Just as we’ve seen in the United States and the United Kingdom, it now seems as though shopping in Canada has become a national pastime — the retail sales figures jumped almost seven percent from June of last year on an annualized basis. Canadians were out shopping again, after something of a break during the month of May.
In light of this, it seems as though the Bank of Canada finally has the push it needs to decide that Canadians can afford an increase in interest rates. The Bank has not raised its interest rates since October 2004. Yes, we Canadians are following in the footsteps of the U.S. and the UK.
Canadians could see a jump in rates starting on September 7 of this year, when the bank next meets to discuss the economy.
“Over all, Canadian [gross domestic product] for the second quarter has been firming, and this report adds yet another log to the fire,” Toronto-Dominion Bank economist Eric Lascelles said in a note to clients. “As it stands now, the economy appears to be modestly outperforming the Bank of Canada’s forecast of 2.3 percent growth, which in turn all but guarantees a rate rise on Sept. 7, given the bank’s earlier comments about removing monetary stimulus in the near term.”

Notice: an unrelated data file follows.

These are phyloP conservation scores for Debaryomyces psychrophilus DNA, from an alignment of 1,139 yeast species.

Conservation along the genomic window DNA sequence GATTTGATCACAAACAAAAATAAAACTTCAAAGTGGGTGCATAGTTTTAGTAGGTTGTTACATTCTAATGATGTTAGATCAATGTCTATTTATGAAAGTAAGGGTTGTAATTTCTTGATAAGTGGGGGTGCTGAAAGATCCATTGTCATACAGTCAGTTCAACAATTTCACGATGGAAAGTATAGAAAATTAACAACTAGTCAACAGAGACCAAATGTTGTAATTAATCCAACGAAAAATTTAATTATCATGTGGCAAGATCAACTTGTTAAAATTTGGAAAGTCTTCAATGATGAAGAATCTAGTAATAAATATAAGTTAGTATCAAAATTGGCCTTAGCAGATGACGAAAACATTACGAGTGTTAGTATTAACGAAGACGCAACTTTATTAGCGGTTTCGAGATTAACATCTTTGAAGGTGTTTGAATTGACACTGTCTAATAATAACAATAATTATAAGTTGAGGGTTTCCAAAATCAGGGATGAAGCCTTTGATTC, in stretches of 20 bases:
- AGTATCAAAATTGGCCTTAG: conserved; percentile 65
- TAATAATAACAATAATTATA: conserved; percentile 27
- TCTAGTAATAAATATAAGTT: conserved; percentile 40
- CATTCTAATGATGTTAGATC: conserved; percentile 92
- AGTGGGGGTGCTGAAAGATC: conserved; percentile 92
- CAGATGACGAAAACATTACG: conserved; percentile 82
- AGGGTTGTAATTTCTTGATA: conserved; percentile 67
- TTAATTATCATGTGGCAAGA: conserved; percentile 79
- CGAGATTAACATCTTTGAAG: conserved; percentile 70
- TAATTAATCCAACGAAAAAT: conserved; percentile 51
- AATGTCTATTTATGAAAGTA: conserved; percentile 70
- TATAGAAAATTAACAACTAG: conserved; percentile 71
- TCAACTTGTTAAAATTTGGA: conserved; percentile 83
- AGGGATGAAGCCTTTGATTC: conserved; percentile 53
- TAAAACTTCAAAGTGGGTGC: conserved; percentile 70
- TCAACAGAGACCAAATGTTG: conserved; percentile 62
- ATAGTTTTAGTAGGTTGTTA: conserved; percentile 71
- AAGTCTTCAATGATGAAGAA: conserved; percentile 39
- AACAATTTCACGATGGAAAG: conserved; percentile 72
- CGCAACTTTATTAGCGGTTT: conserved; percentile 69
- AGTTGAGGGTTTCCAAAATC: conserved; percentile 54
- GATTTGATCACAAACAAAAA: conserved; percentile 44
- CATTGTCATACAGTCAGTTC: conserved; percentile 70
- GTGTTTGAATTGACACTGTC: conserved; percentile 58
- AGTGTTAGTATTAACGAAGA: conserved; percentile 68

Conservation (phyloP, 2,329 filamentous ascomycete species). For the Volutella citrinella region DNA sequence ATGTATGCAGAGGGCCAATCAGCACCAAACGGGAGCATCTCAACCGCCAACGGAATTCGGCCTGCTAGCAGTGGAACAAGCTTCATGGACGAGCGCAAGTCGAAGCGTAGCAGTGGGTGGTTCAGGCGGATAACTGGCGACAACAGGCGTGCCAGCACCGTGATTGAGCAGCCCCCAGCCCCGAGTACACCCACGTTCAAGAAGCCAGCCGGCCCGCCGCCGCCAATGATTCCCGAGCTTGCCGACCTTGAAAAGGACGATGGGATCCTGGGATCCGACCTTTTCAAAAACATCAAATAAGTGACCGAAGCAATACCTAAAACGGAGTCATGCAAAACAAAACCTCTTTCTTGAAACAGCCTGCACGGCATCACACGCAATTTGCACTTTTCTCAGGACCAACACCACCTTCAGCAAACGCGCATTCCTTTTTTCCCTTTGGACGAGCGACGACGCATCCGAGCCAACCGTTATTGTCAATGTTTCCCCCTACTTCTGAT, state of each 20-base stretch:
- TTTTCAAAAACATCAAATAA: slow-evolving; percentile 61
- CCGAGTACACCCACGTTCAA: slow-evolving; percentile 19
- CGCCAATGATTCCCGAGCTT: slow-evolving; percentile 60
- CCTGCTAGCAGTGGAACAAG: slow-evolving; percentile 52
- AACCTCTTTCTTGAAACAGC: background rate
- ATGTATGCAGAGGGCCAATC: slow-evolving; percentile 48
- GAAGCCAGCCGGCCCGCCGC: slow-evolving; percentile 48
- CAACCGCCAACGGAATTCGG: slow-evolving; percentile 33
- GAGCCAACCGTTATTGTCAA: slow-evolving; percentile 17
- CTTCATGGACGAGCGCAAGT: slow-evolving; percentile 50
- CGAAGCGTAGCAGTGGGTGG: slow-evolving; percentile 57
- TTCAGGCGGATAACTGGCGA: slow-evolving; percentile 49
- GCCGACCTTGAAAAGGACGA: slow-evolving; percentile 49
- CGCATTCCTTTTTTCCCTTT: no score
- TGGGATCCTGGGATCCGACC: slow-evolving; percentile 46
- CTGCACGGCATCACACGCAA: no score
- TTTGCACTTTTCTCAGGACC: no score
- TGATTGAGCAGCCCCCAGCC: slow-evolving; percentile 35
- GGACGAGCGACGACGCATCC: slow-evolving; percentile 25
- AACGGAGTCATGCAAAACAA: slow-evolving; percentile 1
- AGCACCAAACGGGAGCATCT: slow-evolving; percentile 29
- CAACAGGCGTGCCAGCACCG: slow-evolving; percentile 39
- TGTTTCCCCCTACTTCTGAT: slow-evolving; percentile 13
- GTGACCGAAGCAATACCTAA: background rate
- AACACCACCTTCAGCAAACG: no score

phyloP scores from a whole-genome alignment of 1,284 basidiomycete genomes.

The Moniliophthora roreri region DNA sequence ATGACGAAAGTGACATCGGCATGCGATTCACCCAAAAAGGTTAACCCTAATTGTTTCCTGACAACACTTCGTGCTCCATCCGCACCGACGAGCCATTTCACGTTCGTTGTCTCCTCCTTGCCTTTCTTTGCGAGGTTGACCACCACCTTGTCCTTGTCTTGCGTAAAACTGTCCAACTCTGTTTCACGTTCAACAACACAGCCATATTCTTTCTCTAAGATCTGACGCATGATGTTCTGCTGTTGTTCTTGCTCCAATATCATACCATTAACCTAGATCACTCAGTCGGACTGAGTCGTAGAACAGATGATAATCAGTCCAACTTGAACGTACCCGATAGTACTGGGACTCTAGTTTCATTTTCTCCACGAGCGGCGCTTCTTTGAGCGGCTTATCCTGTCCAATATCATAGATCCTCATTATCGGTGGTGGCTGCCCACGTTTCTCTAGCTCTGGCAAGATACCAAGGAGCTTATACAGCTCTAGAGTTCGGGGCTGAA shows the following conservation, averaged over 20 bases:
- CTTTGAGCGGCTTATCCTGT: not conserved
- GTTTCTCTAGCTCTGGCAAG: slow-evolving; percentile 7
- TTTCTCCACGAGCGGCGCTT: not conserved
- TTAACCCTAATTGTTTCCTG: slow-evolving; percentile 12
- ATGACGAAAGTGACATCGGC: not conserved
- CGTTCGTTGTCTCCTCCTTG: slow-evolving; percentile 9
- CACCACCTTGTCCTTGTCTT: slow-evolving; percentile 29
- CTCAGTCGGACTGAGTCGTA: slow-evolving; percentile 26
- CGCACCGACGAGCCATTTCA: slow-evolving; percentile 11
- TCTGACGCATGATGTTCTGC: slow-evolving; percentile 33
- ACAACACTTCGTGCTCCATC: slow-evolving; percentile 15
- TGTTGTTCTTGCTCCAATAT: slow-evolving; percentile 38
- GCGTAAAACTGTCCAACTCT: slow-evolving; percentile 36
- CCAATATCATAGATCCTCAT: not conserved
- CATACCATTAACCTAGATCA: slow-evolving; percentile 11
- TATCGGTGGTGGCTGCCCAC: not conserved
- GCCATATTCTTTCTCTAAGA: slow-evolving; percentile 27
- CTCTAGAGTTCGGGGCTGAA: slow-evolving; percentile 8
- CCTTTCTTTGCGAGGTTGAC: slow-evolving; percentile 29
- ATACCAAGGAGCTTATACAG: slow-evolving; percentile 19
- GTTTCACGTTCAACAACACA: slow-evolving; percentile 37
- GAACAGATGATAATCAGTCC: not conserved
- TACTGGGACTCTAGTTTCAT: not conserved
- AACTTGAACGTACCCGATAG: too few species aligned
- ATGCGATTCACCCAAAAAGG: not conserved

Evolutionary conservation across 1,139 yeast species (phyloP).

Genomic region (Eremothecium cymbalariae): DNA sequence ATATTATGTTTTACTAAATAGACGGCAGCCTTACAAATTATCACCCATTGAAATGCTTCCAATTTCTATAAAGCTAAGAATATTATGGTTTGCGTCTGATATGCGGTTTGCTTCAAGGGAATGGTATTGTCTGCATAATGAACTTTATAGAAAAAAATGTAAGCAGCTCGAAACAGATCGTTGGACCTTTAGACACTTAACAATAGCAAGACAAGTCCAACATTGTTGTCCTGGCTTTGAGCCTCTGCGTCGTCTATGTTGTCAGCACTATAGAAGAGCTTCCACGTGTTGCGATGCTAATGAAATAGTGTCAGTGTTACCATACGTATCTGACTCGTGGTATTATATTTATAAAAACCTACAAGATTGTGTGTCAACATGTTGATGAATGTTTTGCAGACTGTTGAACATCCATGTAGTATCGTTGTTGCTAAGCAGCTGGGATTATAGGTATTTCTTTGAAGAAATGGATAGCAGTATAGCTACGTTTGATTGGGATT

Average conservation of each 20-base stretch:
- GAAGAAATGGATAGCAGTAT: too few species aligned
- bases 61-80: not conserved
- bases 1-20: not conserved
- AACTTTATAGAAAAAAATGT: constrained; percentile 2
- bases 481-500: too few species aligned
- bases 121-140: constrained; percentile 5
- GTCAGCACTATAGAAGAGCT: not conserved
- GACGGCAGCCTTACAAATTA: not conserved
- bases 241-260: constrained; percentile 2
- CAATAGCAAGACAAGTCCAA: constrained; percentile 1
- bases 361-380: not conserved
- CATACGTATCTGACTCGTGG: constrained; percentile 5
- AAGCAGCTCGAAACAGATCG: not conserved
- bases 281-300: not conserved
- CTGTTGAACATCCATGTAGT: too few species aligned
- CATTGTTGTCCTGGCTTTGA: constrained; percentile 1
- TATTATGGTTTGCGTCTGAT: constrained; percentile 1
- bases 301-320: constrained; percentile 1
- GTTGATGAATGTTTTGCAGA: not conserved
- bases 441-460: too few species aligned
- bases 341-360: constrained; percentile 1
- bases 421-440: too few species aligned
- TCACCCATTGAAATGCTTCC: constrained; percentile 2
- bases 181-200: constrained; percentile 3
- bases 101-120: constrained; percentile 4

The rising price of gas hiked up spending by 1.9 percent from the month of May, while deals in the auto industry prompted an increase of 7.4 percent in sales at the dealerships. In fact, given the new employee pricing incentives now being offered at Canadian dealerships, we could very well see sales rise even more, upwards of another seven percent as compared to June, according to preliminary reports.
Other areas in the retail industry also saw a boost in sales, which could lead to a jump in economic growth in the country.
David Dodge, the Bank of Canada governor, will be keeping an eye on further economic reports in the next few days while determining what the market can handle in terms of a rate hike. Too high of an increase could allow inflation to get out of hand. An inflation report is expected by the end of the week, which will allow the bank a further look at inflation risks in the country.
So there you have it, Canadian interest rates are set to rise and yet home sales continue to boom — a recipe for a major economic slowdown if I ever saw one.